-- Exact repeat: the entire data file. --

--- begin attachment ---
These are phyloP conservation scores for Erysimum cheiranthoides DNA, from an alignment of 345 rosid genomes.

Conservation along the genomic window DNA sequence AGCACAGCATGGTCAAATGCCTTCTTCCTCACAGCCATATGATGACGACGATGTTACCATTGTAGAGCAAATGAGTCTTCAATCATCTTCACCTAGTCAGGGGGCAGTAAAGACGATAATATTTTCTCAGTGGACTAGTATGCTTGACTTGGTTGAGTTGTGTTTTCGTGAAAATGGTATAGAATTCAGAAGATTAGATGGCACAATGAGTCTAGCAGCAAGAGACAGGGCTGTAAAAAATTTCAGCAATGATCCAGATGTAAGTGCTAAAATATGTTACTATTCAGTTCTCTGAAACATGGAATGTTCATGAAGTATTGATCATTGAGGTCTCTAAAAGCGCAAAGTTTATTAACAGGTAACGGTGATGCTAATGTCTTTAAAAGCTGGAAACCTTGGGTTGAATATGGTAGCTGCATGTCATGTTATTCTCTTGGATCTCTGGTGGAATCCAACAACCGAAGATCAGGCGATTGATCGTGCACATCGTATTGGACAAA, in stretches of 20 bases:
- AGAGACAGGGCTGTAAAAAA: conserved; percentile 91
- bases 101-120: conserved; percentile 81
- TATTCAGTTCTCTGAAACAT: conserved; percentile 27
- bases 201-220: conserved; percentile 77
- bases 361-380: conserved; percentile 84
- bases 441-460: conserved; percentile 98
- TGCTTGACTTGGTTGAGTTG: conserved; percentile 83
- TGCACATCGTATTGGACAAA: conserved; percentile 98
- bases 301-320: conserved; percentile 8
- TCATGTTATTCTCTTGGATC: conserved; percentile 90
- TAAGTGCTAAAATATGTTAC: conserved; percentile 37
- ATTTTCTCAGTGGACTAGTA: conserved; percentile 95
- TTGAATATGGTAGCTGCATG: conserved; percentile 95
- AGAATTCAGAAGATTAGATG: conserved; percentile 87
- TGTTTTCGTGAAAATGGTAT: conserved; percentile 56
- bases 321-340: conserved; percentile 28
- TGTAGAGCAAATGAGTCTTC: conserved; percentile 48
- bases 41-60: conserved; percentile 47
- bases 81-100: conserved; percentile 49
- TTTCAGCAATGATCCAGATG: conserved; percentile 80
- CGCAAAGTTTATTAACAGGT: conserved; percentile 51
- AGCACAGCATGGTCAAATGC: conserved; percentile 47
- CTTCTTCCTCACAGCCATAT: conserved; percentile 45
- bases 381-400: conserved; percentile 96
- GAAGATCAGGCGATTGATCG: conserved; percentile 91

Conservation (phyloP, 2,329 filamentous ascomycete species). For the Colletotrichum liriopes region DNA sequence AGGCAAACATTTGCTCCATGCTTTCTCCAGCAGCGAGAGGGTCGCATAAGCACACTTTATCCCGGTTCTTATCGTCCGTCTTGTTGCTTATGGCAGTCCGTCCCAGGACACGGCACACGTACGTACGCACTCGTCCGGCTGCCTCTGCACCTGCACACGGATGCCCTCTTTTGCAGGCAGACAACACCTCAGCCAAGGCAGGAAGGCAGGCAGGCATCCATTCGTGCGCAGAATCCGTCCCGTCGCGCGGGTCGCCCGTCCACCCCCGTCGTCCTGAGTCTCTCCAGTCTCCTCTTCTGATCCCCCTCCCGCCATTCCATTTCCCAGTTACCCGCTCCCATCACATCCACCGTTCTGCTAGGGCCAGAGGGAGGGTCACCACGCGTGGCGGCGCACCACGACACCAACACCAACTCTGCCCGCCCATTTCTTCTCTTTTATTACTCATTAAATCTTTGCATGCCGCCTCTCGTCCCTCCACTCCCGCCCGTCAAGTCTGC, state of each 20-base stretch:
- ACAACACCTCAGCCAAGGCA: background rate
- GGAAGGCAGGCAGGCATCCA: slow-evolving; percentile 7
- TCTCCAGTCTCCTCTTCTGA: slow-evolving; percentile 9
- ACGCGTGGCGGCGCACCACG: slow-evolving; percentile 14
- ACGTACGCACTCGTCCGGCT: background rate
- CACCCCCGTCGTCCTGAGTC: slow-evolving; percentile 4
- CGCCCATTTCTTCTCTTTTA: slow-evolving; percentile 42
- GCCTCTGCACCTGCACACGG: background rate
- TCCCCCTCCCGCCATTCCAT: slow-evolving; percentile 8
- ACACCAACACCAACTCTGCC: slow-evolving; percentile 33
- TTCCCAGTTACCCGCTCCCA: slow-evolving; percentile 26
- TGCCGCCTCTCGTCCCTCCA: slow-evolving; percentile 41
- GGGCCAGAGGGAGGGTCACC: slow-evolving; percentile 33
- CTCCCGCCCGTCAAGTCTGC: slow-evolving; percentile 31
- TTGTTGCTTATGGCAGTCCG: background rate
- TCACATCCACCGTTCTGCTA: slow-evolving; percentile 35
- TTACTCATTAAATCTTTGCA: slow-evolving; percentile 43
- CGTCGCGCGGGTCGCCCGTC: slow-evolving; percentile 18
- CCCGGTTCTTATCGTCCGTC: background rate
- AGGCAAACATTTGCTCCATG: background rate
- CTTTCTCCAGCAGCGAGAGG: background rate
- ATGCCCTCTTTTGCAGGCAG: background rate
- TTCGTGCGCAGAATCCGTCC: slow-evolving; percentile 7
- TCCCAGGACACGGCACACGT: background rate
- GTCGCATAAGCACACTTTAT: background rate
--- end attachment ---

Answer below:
These are phyloP conservation scores for Erysimum cheiranthoides DNA, from an alignment of 345 rosid genomes.

Conservation along the genomic window DNA sequence AGCACAGCATGGTCAAATGCCTTCTTCCTCACAGCCATATGATGACGACGATGTTACCATTGTAGAGCAAATGAGTCTTCAATCATCTTCACCTAGTCAGGGGGCAGTAAAGACGATAATATTTTCTCAGTGGACTAGTATGCTTGACTTGGTTGAGTTGTGTTTTCGTGAAAATGGTATAGAATTCAGAAGATTAGATGGCACAATGAGTCTAGCAGCAAGAGACAGGGCTGTAAAAAATTTCAGCAATGATCCAGATGTAAGTGCTAAAATATGTTACTATTCAGTTCTCTGAAACATGGAATGTTCATGAAGTATTGATCATTGAGGTCTCTAAAAGCGCAAAGTTTATTAACAGGTAACGGTGATGCTAATGTCTTTAAAAGCTGGAAACCTTGGGTTGAATATGGTAGCTGCATGTCATGTTATTCTCTTGGATCTCTGGTGGAATCCAACAACCGAAGATCAGGCGATTGATCGTGCACATCGTATTGGACAAA, in stretches of 20 bases:
- AGAGACAGGGCTGTAAAAAA: conserved; percentile 91
- bases 101-120: conserved; percentile 81
- TATTCAGTTCTCTGAAACAT: conserved; percentile 27
- bases 201-220: conserved; percentile 77
- bases 361-380: conserved; percentile 84
- bases 441-460: conserved; percentile 98
- TGCTTGACTTGGTTGAGTTG: conserved; percentile 83
- TGCACATCGTATTGGACAAA: conserved; percentile 98
- bases 301-320: conserved; percentile 8
- TCATGTTATTCTCTTGGATC: conserved; percentile 90
- TAAGTGCTAAAATATGTTAC: conserved; percentile 37
- ATTTTCTCAGTGGACTAGTA: conserved; percentile 95
- TTGAATATGGTAGCTGCATG: conserved; percentile 95
- AGAATTCAGAAGATTAGATG: conserved; percentile 87
- TGTTTTCGTGAAAATGGTAT: conserved; percentile 56
- bases 321-340: conserved; percentile 28
- TGTAGAGCAAATGAGTCTTC: conserved; percentile 48
- bases 41-60: conserved; percentile 47
- bases 81-100: conserved; percentile 49
- TTTCAGCAATGATCCAGATG: conserved; percentile 80
- CGCAAAGTTTATTAACAGGT: conserved; percentile 51
- AGCACAGCATGGTCAAATGC: conserved; percentile 47
- CTTCTTCCTCACAGCCATAT: conserved; percentile 45
- bases 381-400: conserved; percentile 96
- GAAGATCAGGCGATTGATCG: conserved; percentile 91

Conservation (phyloP, 2,329 filamentous ascomycete species). For the Colletotrichum liriopes region DNA sequence AGGCAAACATTTGCTCCATGCTTTCTCCAGCAGCGAGAGGGTCGCATAAGCACACTTTATCCCGGTTCTTATCGTCCGTCTTGTTGCTTATGGCAGTCCGTCCCAGGACACGGCACACGTACGTACGCACTCGTCCGGCTGCCTCTGCACCTGCACACGGATGCCCTCTTTTGCAGGCAGACAACACCTCAGCCAAGGCAGGAAGGCAGGCAGGCATCCATTCGTGCGCAGAATCCGTCCCGTCGCGCGGGTCGCCCGTCCACCCCCGTCGTCCTGAGTCTCTCCAGTCTCCTCTTCTGATCCCCCTCCCGCCATTCCATTTCCCAGTTACCCGCTCCCATCACATCCACCGTTCTGCTAGGGCCAGAGGGAGGGTCACCACGCGTGGCGGCGCACCACGACACCAACACCAACTCTGCCCGCCCATTTCTTCTCTTTTATTACTCATTAAATCTTTGCATGCCGCCTCTCGTCCCTCCACTCCCGCCCGTCAAGTCTGC, state of each 20-base stretch:
- ACAACACCTCAGCCAAGGCA: background rate
- GGAAGGCAGGCAGGCATCCA: slow-evolving; percentile 7
- TCTCCAGTCTCCTCTTCTGA: slow-evolving; percentile 9
- ACGCGTGGCGGCGCACCACG: slow-evolving; percentile 14
- ACGTACGCACTCGTCCGGCT: background rate
- CACCCCCGTCGTCCTGAGTC: slow-evolving; percentile 4
- CGCCCATTTCTTCTCTTTTA: slow-evolving; percentile 42
- GCCTCTGCACCTGCACACGG: background rate
- TCCCCCTCCCGCCATTCCAT: slow-evolving; percentile 8
- ACACCAACACCAACTCTGCC: slow-evolving; percentile 33
- TTCCCAGTTACCCGCTCCCA: slow-evolving; percentile 26
- TGCCGCCTCTCGTCCCTCCA: slow-evolving; percentile 41
- GGGCCAGAGGGAGGGTCACC: slow-evolving; percentile 33
- CTCCCGCCCGTCAAGTCTGC: slow-evolving; percentile 31
- TTGTTGCTTATGGCAGTCCG: background rate
- TCACATCCACCGTTCTGCTA: slow-evolving; percentile 35
- TTACTCATTAAATCTTTGCA: slow-evolving; percentile 43
- CGTCGCGCGGGTCGCCCGTC: slow-evolving; percentile 18
- CCCGGTTCTTATCGTCCGTC: background rate
- AGGCAAACATTTGCTCCATG: background rate
- CTTTCTCCAGCAGCGAGAGG: background rate
- ATGCCCTCTTTTGCAGGCAG: background rate
- TTCGTGCGCAGAATCCGTCC: slow-evolving; percentile 7
- TCCCAGGACACGGCACACGT: background rate
- GTCGCATAAGCACACTTTAT: background rate